"Comparison Kites" is a great game you'll be able to use for a session, or even quickly play at the end of a session. Print out the kite and the bows as a reinforcer for correct answers! Then ask the comparison questions and have your students explain why their answer is correct! So go fly a comparison kite and have a blast!

Download this fun activity HERE!

Practically Sharing: Peachie Speechie!

I'm loving all this sharing! Here's another awesome post from Meredith at Peachie Speechie. She's a great blogger who is just starting out and has tons of great ideas! Read on, share on........
Hi! My name is Meredith and I have been a school-based SLP for three years. I am relatively new to the speech blogging world and just started my blog, Peachie Speechie (, in October.  I am so happy to be guest blogging for Practically Speeching!
At this point in the year, my students are starting to get bored with my materials. They are starting to whine about doing articulation drills. They are ready for summer. But we still have to make it through seven weeks of school. So, today I will be sharing a few ways that I have modified my materials to keep my students engaged during the past few weeks.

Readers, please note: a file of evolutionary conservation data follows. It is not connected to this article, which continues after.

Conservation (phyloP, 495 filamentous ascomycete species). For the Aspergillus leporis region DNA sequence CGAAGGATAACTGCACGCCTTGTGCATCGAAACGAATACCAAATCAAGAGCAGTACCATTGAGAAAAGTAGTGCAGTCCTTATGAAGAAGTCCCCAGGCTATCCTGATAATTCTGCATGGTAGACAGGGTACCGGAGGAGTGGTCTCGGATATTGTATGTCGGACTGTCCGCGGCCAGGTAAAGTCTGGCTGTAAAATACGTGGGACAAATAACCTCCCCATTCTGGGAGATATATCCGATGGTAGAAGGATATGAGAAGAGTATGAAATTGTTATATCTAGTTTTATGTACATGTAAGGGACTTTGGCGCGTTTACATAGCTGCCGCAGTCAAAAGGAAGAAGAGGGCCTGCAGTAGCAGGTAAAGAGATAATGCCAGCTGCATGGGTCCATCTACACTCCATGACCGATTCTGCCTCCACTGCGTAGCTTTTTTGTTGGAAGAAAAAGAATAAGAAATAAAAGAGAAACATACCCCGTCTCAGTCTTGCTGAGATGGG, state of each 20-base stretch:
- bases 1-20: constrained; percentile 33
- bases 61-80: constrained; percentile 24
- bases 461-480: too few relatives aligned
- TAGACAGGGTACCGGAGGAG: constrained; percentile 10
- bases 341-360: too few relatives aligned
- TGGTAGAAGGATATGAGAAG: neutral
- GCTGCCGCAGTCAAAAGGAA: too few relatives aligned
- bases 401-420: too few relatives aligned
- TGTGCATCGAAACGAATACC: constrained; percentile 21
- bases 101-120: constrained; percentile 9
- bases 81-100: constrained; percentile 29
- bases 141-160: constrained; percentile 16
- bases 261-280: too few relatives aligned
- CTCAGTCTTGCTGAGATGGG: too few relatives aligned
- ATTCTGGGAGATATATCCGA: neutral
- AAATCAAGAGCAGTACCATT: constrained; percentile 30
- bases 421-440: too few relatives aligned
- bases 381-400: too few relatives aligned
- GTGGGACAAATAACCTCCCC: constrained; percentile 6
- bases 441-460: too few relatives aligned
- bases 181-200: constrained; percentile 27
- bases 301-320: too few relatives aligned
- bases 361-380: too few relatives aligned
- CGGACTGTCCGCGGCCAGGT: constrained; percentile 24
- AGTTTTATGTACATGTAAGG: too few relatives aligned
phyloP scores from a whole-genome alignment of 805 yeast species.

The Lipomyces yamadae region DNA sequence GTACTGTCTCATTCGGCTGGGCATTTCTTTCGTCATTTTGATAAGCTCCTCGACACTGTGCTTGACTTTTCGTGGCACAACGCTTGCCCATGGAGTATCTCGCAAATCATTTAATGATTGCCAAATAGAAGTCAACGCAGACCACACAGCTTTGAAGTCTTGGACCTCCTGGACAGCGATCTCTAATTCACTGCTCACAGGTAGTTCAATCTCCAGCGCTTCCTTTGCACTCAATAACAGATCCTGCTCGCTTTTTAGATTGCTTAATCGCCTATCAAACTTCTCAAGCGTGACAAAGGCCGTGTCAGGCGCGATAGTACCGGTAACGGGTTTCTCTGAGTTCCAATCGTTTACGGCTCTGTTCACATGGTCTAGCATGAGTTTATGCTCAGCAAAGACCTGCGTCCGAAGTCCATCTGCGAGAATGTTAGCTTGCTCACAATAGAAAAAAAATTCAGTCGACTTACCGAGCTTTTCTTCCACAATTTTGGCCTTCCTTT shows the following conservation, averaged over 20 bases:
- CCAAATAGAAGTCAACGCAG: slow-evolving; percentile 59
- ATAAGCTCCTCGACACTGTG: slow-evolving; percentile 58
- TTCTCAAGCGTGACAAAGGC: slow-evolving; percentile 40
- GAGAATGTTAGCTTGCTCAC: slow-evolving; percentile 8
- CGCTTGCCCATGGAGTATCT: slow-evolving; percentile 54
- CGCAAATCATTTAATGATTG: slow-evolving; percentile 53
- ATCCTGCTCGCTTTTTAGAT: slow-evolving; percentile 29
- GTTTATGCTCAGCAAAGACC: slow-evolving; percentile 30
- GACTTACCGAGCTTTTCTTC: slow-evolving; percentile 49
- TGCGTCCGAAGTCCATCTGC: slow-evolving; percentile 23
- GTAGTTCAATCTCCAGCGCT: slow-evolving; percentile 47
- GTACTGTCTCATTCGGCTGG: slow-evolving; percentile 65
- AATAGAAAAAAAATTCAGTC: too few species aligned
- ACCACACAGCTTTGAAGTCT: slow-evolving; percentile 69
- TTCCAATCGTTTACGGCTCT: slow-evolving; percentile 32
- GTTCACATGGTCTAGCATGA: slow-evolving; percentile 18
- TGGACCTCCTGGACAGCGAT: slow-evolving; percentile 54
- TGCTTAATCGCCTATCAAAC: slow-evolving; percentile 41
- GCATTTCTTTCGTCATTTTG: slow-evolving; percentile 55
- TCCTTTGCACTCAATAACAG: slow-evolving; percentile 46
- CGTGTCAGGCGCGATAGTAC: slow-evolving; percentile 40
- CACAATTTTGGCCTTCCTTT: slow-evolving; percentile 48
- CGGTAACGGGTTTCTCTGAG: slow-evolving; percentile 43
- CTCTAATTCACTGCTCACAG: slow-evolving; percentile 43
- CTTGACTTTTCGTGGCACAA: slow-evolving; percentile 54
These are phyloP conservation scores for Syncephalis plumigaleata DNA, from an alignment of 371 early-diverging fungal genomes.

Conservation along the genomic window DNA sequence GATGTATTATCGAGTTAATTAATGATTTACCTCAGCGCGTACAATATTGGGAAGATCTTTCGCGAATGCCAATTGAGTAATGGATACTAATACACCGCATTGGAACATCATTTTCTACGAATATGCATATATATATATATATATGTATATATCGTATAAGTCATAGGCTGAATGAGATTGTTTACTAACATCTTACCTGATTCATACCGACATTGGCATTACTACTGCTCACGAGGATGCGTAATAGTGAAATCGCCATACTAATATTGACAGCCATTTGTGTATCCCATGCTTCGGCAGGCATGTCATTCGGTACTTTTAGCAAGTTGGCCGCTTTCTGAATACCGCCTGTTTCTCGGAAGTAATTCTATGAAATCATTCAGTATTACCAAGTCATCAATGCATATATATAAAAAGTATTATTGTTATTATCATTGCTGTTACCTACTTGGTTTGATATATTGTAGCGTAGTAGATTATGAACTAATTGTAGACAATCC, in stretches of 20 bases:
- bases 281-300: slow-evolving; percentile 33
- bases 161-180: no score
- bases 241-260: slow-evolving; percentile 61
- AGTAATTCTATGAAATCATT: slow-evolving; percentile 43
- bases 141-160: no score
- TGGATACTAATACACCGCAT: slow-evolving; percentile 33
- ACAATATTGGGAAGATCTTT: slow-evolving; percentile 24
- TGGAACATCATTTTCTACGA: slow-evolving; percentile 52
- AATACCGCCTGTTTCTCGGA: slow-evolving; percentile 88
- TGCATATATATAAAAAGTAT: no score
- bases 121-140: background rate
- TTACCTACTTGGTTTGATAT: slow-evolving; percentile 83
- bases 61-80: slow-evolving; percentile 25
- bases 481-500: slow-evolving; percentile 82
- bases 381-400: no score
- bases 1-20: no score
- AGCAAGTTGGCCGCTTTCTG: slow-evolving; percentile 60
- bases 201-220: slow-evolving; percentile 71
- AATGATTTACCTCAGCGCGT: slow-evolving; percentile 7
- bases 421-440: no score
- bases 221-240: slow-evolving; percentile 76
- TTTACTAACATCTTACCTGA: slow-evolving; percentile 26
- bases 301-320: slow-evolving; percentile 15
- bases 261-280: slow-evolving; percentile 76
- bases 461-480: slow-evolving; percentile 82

The first thing I did was turn my artic cards into super hero cards. I found some batman tape at Walmart & carefully taped the backs of my old artic …

An Eggcellent Idea

With Easter coming to an end, I'm sure that clever bunny left you with a ton of eggs from the hunt! Instead of stashing those plastic eggs away for the year, keep them out and use them as great therapy tools! Here are some eggtraordinary ideas for re-using those plastic eggs!

1. An eggtra easy WH-game! Just hide something in the egg, provide one clue (or even no clues!) and then have your students ask questions to figure out what's in the egg -- category, shape, color, etc.

2. Be an Articulation Eggspert! Fill your eggs with the sound you're working on and hide the eggs throughout the room! Find the egg, say the sound, and win!

3. Inferencing Eggtra! Write descriptions about items in your room and then hide those descriptions in the egg! Shake up the eggs and then have your students pick one egg and use inferencing skills to figure out what the clue meant!

4. Scrambled Band! Fill your eggs with pebbles, sand, marbles, etc. (then tape them shut!!) start shaking to a beat, o…